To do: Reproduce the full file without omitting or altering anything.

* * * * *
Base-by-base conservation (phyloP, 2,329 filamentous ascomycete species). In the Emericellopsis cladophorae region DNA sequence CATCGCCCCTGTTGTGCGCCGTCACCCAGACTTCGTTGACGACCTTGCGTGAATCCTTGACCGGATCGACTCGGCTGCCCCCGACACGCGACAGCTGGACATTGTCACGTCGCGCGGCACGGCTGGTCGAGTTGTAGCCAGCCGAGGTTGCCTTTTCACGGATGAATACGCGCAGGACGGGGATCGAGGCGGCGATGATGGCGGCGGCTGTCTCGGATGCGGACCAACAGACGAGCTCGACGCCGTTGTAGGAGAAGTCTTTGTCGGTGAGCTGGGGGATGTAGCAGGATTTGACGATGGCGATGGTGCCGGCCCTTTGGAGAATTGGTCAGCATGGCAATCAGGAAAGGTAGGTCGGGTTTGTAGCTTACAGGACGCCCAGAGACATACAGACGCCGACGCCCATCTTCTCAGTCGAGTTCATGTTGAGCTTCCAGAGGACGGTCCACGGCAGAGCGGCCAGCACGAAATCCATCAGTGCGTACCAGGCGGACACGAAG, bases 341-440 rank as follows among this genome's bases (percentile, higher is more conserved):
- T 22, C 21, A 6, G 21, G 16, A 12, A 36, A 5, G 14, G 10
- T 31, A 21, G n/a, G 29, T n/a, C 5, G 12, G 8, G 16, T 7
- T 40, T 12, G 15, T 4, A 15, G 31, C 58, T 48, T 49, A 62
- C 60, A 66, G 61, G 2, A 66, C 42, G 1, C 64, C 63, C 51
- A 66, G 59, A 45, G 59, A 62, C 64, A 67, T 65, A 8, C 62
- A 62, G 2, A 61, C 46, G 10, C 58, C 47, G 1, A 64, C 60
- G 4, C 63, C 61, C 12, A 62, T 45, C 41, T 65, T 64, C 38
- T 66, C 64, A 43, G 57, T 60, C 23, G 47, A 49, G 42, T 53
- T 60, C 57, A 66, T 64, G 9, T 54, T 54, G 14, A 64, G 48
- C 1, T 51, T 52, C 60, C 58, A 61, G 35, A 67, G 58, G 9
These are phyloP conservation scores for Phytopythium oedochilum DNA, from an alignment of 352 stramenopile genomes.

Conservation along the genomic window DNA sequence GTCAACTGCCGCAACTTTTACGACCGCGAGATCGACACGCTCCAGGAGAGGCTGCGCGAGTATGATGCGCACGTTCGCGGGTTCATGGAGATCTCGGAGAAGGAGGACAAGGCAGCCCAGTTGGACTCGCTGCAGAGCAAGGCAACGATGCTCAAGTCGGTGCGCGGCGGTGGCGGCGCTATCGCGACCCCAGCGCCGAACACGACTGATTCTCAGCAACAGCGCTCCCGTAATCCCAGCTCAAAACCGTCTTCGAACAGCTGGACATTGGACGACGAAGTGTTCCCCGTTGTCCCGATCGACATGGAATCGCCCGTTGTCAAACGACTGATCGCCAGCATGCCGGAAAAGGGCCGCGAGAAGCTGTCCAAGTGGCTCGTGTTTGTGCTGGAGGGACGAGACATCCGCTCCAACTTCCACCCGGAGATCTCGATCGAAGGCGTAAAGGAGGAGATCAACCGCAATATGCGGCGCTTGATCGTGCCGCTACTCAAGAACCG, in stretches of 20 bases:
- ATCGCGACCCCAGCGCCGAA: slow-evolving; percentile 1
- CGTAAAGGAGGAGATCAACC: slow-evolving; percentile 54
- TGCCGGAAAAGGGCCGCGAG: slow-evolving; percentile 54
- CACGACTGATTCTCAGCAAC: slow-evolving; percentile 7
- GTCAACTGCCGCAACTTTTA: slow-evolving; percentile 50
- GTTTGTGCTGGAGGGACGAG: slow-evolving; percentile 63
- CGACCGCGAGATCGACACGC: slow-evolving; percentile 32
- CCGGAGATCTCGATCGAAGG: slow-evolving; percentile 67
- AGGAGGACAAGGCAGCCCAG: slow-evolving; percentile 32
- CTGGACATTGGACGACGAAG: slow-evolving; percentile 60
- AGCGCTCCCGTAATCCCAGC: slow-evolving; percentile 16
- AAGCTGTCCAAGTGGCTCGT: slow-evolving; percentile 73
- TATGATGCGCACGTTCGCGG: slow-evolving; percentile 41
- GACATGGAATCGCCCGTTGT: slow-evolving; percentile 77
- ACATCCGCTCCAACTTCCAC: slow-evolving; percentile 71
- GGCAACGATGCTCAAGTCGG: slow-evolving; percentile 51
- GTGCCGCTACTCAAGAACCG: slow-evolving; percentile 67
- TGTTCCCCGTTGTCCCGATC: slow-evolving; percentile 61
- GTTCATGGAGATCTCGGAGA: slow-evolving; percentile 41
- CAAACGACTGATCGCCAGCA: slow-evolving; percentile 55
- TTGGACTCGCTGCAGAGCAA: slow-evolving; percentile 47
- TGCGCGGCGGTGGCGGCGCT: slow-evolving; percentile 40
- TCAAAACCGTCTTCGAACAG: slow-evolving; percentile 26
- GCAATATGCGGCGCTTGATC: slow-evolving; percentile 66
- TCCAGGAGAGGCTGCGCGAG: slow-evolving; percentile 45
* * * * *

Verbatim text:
Base-by-base conservation (phyloP, 2,329 filamentous ascomycete species). In the Emericellopsis cladophorae region DNA sequence CATCGCCCCTGTTGTGCGCCGTCACCCAGACTTCGTTGACGACCTTGCGTGAATCCTTGACCGGATCGACTCGGCTGCCCCCGACACGCGACAGCTGGACATTGTCACGTCGCGCGGCACGGCTGGTCGAGTTGTAGCCAGCCGAGGTTGCCTTTTCACGGATGAATACGCGCAGGACGGGGATCGAGGCGGCGATGATGGCGGCGGCTGTCTCGGATGCGGACCAACAGACGAGCTCGACGCCGTTGTAGGAGAAGTCTTTGTCGGTGAGCTGGGGGATGTAGCAGGATTTGACGATGGCGATGGTGCCGGCCCTTTGGAGAATTGGTCAGCATGGCAATCAGGAAAGGTAGGTCGGGTTTGTAGCTTACAGGACGCCCAGAGACATACAGACGCCGACGCCCATCTTCTCAGTCGAGTTCATGTTGAGCTTCCAGAGGACGGTCCACGGCAGAGCGGCCAGCACGAAATCCATCAGTGCGTACCAGGCGGACACGAAG, bases 341-440 rank as follows among this genome's bases (percentile, higher is more conserved):
- T 22, C 21, A 6, G 21, G 16, A 12, A 36, A 5, G 14, G 10
- T 31, A 21, G n/a, G 29, T n/a, C 5, G 12, G 8, G 16, T 7
- T 40, T 12, G 15, T 4, A 15, G 31, C 58, T 48, T 49, A 62
- C 60, A 66, G 61, G 2, A 66, C 42, G 1, C 64, C 63, C 51
- A 66, G 59, A 45, G 59, A 62, C 64, A 67, T 65, A 8, C 62
- A 62, G 2, A 61, C 46, G 10, C 58, C 47, G 1, A 64, C 60
- G 4, C 63, C 61, C 12, A 62, T 45, C 41, T 65, T 64, C 38
- T 66, C 64, A 43, G 57, T 60, C 23, G 47, A 49, G 42, T 53
- T 60, C 57, A 66, T 64, G 9, T 54, T 54, G 14, A 64, G 48
- C 1, T 51, T 52, C 60, C 58, A 61, G 35, A 67, G 58, G 9
These are phyloP conservation scores for Phytopythium oedochilum DNA, from an alignment of 352 stramenopile genomes.

Conservation along the genomic window DNA sequence GTCAACTGCCGCAACTTTTACGACCGCGAGATCGACACGCTCCAGGAGAGGCTGCGCGAGTATGATGCGCACGTTCGCGGGTTCATGGAGATCTCGGAGAAGGAGGACAAGGCAGCCCAGTTGGACTCGCTGCAGAGCAAGGCAACGATGCTCAAGTCGGTGCGCGGCGGTGGCGGCGCTATCGCGACCCCAGCGCCGAACACGACTGATTCTCAGCAACAGCGCTCCCGTAATCCCAGCTCAAAACCGTCTTCGAACAGCTGGACATTGGACGACGAAGTGTTCCCCGTTGTCCCGATCGACATGGAATCGCCCGTTGTCAAACGACTGATCGCCAGCATGCCGGAAAAGGGCCGCGAGAAGCTGTCCAAGTGGCTCGTGTTTGTGCTGGAGGGACGAGACATCCGCTCCAACTTCCACCCGGAGATCTCGATCGAAGGCGTAAAGGAGGAGATCAACCGCAATATGCGGCGCTTGATCGTGCCGCTACTCAAGAACCG, in stretches of 20 bases:
- ATCGCGACCCCAGCGCCGAA: slow-evolving; percentile 1
- CGTAAAGGAGGAGATCAACC: slow-evolving; percentile 54
- TGCCGGAAAAGGGCCGCGAG: slow-evolving; percentile 54
- CACGACTGATTCTCAGCAAC: slow-evolving; percentile 7
- GTCAACTGCCGCAACTTTTA: slow-evolving; percentile 50
- GTTTGTGCTGGAGGGACGAG: slow-evolving; percentile 63
- CGACCGCGAGATCGACACGC: slow-evolving; percentile 32
- CCGGAGATCTCGATCGAAGG: slow-evolving; percentile 67
- AGGAGGACAAGGCAGCCCAG: slow-evolving; percentile 32
- CTGGACATTGGACGACGAAG: slow-evolving; percentile 60
- AGCGCTCCCGTAATCCCAGC: slow-evolving; percentile 16
- AAGCTGTCCAAGTGGCTCGT: slow-evolving; percentile 73
- TATGATGCGCACGTTCGCGG: slow-evolving; percentile 41
- GACATGGAATCGCCCGTTGT: slow-evolving; percentile 77
- ACATCCGCTCCAACTTCCAC: slow-evolving; percentile 71
- GGCAACGATGCTCAAGTCGG: slow-evolving; percentile 51
- GTGCCGCTACTCAAGAACCG: slow-evolving; percentile 67
- TGTTCCCCGTTGTCCCGATC: slow-evolving; percentile 61
- GTTCATGGAGATCTCGGAGA: slow-evolving; percentile 41
- CAAACGACTGATCGCCAGCA: slow-evolving; percentile 55
- TTGGACTCGCTGCAGAGCAA: slow-evolving; percentile 47
- TGCGCGGCGGTGGCGGCGCT: slow-evolving; percentile 40
- TCAAAACCGTCTTCGAACAG: slow-evolving; percentile 26
- GCAATATGCGGCGCTTGATC: slow-evolving; percentile 66
- TCCAGGAGAGGCTGCGCGAG: slow-evolving; percentile 45